The Mary Rose Museum: CC4D Case Study


What is your project called?

Black Tudors: Diversifying the Learning Programme.

When did it take place?

Summer 2018 – Autumn 2019.

How much did it cost?

£0 + staff time in kind.

Did you receive any external funding?

We received a small grant from the Historical Association for travel to a training day in Oxford.

What key area of Diversity did your Project focus on?

Diversifying our public programmes/events, exhibitions or collections to be more representative of under-represented groups.

Please describe the aims of the Project.

Following the publication of Black Tudors by Miranda Kaufmann in 2017, in 2018 through a call out on Twitter, the Learning Department became involved in a nationwide working group of secondary teachers interested in creating resources to challenge misconceptions about diversity in Tudor England. We were particularly interested as the first example in Black Tudors is Jacques Francis, from West Africa, who lived in Southampton while working as a salvage diver on the Mary Rose in 1545.

In response to a training day for the group (funded by the Historical Association) held at Oxford University in September 2018, we took the decision to incorporate the theme of diversity in history into our workshops at all levels. We used the Kids in Museums Takeover Day in November 2018 to flesh out these ideas.

In March 2019, a C4 TV programme revealed exciting new DNA and oxygen isotope research from our collection of human remains which confirmed that sailors on the Mary Rose hailed from across Europe and North Africa. ‘The Many Faces of Tudor England,’ a temporary exhibition at the museum, shared the findings with visitors. The Learning team integrated this new evidence into educational workshops, including new artists’ impressions of the men.

Who did you work with?

  • Teachers and students
  • Staff and Volunteers

What work did you do together?

Teacher CPD. Information on the new exhibition and the benefits of visiting heritage sites was disseminated to members of the teaching group. Teachers were signposted to Black Tudors events at the museum.

Takeover day event: 16 pupils from a  local secondary school

We used the Kids in Museums Takeover Day in November 2018 to flesh out our ideas with the title ‘Uncovering Hidden History.’ Pupils from Portsmouth High School discussed how history is made and how complete our picture of life in the past really is? They considered the ways in which the museum presents evidence and both what we know and what will don’t know. We discussed which areas they felt were most interesting for further research or investigation. It was agreed that the Mary Rose was particularly helpful because we have objects ordinary people would have used like nitcombs and shoes which rarely survive elsewhere. The day was written up for M & H Advisor.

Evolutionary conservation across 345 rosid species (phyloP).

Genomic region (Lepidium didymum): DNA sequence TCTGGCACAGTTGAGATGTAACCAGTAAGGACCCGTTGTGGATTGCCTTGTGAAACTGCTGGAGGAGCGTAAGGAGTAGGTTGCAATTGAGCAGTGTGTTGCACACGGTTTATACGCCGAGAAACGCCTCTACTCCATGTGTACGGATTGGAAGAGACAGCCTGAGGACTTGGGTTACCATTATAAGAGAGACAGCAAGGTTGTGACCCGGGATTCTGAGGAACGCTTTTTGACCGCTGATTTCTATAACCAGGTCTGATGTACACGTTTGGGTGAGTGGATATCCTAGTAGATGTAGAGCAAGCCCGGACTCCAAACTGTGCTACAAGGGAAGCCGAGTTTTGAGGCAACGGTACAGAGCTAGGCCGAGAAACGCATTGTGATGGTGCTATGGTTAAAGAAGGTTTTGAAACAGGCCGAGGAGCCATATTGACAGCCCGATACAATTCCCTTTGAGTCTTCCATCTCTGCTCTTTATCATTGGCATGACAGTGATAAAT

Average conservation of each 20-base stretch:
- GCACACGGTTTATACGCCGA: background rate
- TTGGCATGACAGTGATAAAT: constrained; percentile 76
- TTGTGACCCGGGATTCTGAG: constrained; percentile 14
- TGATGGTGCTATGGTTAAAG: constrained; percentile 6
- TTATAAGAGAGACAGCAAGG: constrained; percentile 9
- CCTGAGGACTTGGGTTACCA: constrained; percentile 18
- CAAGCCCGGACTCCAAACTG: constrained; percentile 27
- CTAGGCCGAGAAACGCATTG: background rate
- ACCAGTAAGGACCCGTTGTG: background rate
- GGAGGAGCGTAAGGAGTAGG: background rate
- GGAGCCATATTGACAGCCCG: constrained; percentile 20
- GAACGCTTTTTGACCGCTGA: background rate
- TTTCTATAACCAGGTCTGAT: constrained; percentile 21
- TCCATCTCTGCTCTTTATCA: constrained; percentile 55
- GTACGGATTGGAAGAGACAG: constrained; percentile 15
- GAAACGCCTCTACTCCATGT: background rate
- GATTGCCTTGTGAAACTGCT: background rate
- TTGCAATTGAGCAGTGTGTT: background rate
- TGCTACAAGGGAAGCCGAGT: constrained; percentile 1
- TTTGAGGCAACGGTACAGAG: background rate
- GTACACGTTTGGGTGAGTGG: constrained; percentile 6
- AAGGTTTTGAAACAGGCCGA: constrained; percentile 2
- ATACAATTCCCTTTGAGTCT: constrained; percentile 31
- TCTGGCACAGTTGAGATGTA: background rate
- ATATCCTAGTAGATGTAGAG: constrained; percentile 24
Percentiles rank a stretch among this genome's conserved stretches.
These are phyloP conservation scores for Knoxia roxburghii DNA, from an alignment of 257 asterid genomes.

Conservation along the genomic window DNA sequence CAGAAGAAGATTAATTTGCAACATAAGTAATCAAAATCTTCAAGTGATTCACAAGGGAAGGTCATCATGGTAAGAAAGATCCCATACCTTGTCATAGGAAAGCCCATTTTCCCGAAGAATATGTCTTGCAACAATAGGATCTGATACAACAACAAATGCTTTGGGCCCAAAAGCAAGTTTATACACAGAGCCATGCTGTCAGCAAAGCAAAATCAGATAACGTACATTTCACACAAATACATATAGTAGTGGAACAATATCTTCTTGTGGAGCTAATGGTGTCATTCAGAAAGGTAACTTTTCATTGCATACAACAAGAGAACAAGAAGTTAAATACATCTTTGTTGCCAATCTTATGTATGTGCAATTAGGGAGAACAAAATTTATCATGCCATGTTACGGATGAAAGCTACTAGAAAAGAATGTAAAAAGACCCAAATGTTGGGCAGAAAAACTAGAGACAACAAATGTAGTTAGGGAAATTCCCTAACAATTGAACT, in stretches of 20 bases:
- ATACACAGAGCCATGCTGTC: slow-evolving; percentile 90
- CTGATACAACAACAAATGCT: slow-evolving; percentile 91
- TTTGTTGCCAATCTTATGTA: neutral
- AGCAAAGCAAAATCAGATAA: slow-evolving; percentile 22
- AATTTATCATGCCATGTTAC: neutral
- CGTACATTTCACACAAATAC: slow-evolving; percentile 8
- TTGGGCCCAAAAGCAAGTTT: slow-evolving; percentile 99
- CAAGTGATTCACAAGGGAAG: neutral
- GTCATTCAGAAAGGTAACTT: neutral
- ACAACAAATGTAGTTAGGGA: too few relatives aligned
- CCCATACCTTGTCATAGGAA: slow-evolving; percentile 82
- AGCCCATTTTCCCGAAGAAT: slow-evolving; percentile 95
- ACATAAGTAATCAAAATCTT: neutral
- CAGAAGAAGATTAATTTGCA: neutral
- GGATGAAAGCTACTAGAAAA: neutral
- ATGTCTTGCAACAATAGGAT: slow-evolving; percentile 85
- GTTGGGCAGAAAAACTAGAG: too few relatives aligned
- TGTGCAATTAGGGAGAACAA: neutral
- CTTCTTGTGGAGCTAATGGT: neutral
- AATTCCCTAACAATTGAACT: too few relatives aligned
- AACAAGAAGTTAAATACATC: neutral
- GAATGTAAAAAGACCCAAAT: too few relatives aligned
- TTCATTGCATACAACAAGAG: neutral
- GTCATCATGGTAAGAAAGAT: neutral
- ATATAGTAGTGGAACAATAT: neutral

School pupils visiting the museum have had access to new information about the Mary Rose not previously known. Staff and volunteers at the museum have shifted the focus of teaching sessions to ‘how do we know what we know’ using an interdisciplinary approach to history making the most of new scientific and archaeological discoveries.

What did you achieve?

  • A new history and science session, ‘Mary Rose International’, has been developed for secondary school pupils use in conjunction with the temporary exhibition. Key parts of this will be able to be used even after the exhibition closes next March.
  • New slides have been incorporated into our top selling Henry’s Heroes workshop highlighting the diverse origins of the crew of the ship. All pupils who take part in this session now have the opportunity to consider a more diverse Tudor world than previously known.
  • New online resources are in preparation for school age children.
  • Staff and volunteer upskilling. Miranda Kaufmann talked about Black Tudors at a special event at the museum and Onyeka Nubia spoke about his new book England’s Other Countrymen bringing new audiences to the museum. A member of staff completed her BSc Archaeology dissertation on Tudor trade routes featuring examples of artefacts from the Mary Rose which originated from across the world. This complements the information on the origins of the crew and was made available for staff and volunteers.
  • In September 2019, Clare Barnes, Learning Officer, talked about the project at a meeting of regional museum educators and Mary Kinoulty, Head of Learning, was asked to speak at the Children’s History Conference in Greenwich on engaging young people which allowed us to publicise our work to early career researchers and academics.
  • We wrote an article for Teaching History a journal for secondary school teachers outlining the latest findings about the crew as well as our enquiry approach to be published Winter 2019.

What are the long term impacts of your work?

Teaching a more diverse history than previously is firmly embedded in the work of the learning department alongside a more challenging approach to investigating evidence for pupils of all ages.

Working with secondary teachers has given us new insights in to current classroom practice and attitudes to museum visiting.

Staff and volunteers in the museum anecdotally report great interest among visitors especially those from abroad who now have more of a connection to the Mary Rose.

Have you embedded this work into your organisation’s practice?

Please see above.

What lessons have you learnt?

The variety of people involved in the project was an advantage: staff, volunteers, teachers, students and academics.


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